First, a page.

Summit explores the role of emerging tech developments in optimising the use of antimicrobials, combatting AMR and supporting infection management.
Over 140 attendees from academia, industry and government gathered at Imperial’s Translation & Innovation Hub earlier this month for the ‘Technical Solutions to Support Infection Management and Address AMR’ summit.
The event also included the launch of the new Centre for Antimicrobial Optimisation (CAMO), funded as part of a £32m drive by the Department of Health and Social Care (DHSC) to foster new and innovative approaches to tackling antimicrobial resistance. CAMO will bring together multidisciplinary experts from across the College and NHS partnerships to develop pioneering research into antimicrobial optimisation and precision prescribing to improve infection management.
AMR is a growing global health challenge which threatens the effective prevention and treatment of a range of infections. It occurs when microorganisms, such as bacteria, adapt and change in response to antimicrobial drugs, thereby becoming resistant. There is, therefore, an urgent need to not only develop new antimicrobials but also focus on optimising prescribing strategies and diagnostics in order to tackle the global spread of drug-resistant infections.
Breaking new ground in AMR research
In welcoming attendees to the event, CAMO Director Professor Alison Holmes outlined the key strategic aims of the newly awarded Centre, which she said would contribute to “reshaping the focus of AMR research” and bring together a range of disciplines at Imperial’s White City Campus.
Following the summit, Professor Holmes added: “‘This award emphasises the importance of a research focus on how we use and prescribe antimicrobial agents, locally nationally and globally. It also reinforces the critical need for the integrated multidisciplinary approach that we have successfully achieved here at Imperial.”
Following this, Baroness Blackwood, Parliamentary Under Secretary of State at the Department of Health and Social Care, opened the summit by underlining the government’s steadfast commitment to combatting the “great and wicked problem” of AMR.
Speaking after the event, Baroness Blackwood commented: "Drug-resistant infections are one of the greatest threats to modern medicine and the UK is world-leading in the fight against AMR."
"I was delighted to meet so many experts who help contribute to our work on a global scale at the new Government-funded Centre for Antimicrobial Optimisation at Imperial College. As part of the Government’s commitment to containing and controlling AMR by 2040, this centre will help us develop new innovative approaches to tackling antimicrobial resistance."
Exploring emerging solutions
The first research session of the day focussed on data science applications to optimise antimicrobial use and was chaired by Dr Rupa Sarkar, Editor-in-Chief of the Lancet Digital Health. Speakers from across the College and its NHS partners shared insights into how data science solutions could promote a more personalised and targeted approach to managing and treating infection in a clinical setting.
In the final presentation of the session, Dr Raheelah Ahmad underlined the necessity of considering public and patient involvement in co-developing artificial intelligence (AI) based health systems. Dr Ahmad highlighted common themes in recent feedback gathered from these groups, which included concerns surrounding the way in which AI diagnostic tools could be implemented and their impact on the existing health infrastructure.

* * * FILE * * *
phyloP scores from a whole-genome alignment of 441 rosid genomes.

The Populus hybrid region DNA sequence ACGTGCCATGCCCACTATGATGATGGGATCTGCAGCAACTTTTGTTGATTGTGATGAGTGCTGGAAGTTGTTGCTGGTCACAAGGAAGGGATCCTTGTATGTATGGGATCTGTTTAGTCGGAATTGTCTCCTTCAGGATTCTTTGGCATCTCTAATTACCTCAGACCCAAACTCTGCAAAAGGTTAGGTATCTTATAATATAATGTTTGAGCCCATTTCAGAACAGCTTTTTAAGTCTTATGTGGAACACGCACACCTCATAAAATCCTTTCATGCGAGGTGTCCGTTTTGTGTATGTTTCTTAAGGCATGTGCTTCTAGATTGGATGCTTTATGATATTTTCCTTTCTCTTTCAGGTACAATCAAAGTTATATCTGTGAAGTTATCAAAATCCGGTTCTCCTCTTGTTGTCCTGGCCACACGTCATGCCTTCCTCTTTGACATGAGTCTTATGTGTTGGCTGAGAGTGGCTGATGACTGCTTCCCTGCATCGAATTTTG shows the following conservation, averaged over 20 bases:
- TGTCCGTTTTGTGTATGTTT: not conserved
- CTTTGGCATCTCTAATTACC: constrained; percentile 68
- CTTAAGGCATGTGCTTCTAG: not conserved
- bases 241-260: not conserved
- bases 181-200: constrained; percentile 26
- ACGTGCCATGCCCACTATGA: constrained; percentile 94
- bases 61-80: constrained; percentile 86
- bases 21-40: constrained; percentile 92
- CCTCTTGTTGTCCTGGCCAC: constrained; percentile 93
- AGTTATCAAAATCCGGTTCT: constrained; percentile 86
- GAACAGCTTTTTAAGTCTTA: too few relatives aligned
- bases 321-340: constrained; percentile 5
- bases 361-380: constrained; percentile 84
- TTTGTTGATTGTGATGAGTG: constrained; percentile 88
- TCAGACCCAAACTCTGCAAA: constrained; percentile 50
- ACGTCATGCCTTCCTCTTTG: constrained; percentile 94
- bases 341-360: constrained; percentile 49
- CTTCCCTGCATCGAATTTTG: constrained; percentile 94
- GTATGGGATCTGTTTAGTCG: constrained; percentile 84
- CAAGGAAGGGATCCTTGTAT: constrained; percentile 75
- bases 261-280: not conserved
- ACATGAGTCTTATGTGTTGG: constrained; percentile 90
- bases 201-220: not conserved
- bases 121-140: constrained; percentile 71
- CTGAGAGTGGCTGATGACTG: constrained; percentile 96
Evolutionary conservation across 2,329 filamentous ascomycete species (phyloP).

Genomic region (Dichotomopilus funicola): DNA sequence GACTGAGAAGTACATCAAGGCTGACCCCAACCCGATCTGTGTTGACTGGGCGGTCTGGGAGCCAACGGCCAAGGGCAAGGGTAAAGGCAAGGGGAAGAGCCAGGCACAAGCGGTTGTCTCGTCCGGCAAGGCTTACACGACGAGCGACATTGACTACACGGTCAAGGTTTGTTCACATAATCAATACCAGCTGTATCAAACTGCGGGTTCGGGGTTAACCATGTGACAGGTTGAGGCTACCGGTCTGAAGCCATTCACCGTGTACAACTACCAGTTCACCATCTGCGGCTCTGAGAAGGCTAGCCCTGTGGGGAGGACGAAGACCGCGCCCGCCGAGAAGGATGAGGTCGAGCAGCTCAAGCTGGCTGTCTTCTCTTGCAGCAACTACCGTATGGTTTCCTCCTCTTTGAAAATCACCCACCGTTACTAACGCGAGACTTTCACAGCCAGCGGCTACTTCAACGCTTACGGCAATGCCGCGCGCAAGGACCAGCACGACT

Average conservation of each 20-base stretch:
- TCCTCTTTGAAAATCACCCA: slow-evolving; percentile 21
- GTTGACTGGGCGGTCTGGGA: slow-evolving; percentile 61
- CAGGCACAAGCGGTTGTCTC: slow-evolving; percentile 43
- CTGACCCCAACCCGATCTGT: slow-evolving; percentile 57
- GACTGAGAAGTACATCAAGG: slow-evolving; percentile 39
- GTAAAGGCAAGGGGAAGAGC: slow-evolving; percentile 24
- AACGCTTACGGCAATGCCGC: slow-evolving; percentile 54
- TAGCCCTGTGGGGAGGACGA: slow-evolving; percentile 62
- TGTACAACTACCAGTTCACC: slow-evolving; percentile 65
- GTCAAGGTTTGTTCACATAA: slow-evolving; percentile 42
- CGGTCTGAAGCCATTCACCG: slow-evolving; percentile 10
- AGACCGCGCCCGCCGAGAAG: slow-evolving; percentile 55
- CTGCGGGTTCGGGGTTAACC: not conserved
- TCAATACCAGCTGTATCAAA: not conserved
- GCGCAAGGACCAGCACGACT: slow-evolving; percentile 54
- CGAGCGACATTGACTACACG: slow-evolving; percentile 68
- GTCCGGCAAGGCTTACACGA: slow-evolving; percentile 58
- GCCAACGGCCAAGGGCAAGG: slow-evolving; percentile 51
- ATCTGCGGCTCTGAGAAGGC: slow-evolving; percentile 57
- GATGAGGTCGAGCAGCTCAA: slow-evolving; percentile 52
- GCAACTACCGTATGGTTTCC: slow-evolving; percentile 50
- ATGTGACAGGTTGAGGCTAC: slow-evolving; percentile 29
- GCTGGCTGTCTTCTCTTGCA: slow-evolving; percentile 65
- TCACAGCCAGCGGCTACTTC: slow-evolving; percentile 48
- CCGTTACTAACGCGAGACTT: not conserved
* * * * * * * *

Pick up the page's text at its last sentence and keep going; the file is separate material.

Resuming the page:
During the summit’s second session chaired by Professor Chris Dowson (University of Warwick), speakers showcased work on the latest advances in diagnostic technologies and connectivity. This included an overview of Lacewing, the newest iteration of rapid diagnostic microchip technology developed by Dr Pantelis Georgiou and his multidisciplinary team. In his talk, Dr Georgiou explained how the innovative chip device could be used to determine the type of infection present in a patient’s blood and the results shared immediately to enable real-time epidemiological monitoring.
Following this, Dr Marc Bonneville (Institute Mérieux) chaired a discussion on novel technologies for precision prescribing. The session included a talk from Dr Andrew Kambugu (Makerere University), who touched on the challenges of optimising dosing in HIV and tuberculosis co-infection in Uganda, including navigating how to apply and adapt clinical trial findings in an individual patient context. In concluding his talk, Dr Kambugu suggested that bridging studies would be essential to supporting clinicians in resource-limited settings more broadly, and would also provide vital training opportunities and guidance for local healthcare professionals.
Closing the event, an expert panel chaired by Professor Marc Mendelson (University of Cape Town) participated in an interactive and in-depth discussion, inviting questions from the audience on the key themes of the day. Much of the conversation focussed on the need for greater investment in interdisciplinary, translational research, and improved funding and opportunities for early-career researchers wishing to break new ground in this area. The panel also discussed the current barriers to implementing new technologies and potential issues surrounding their applicability in lower- and middle-income settings.
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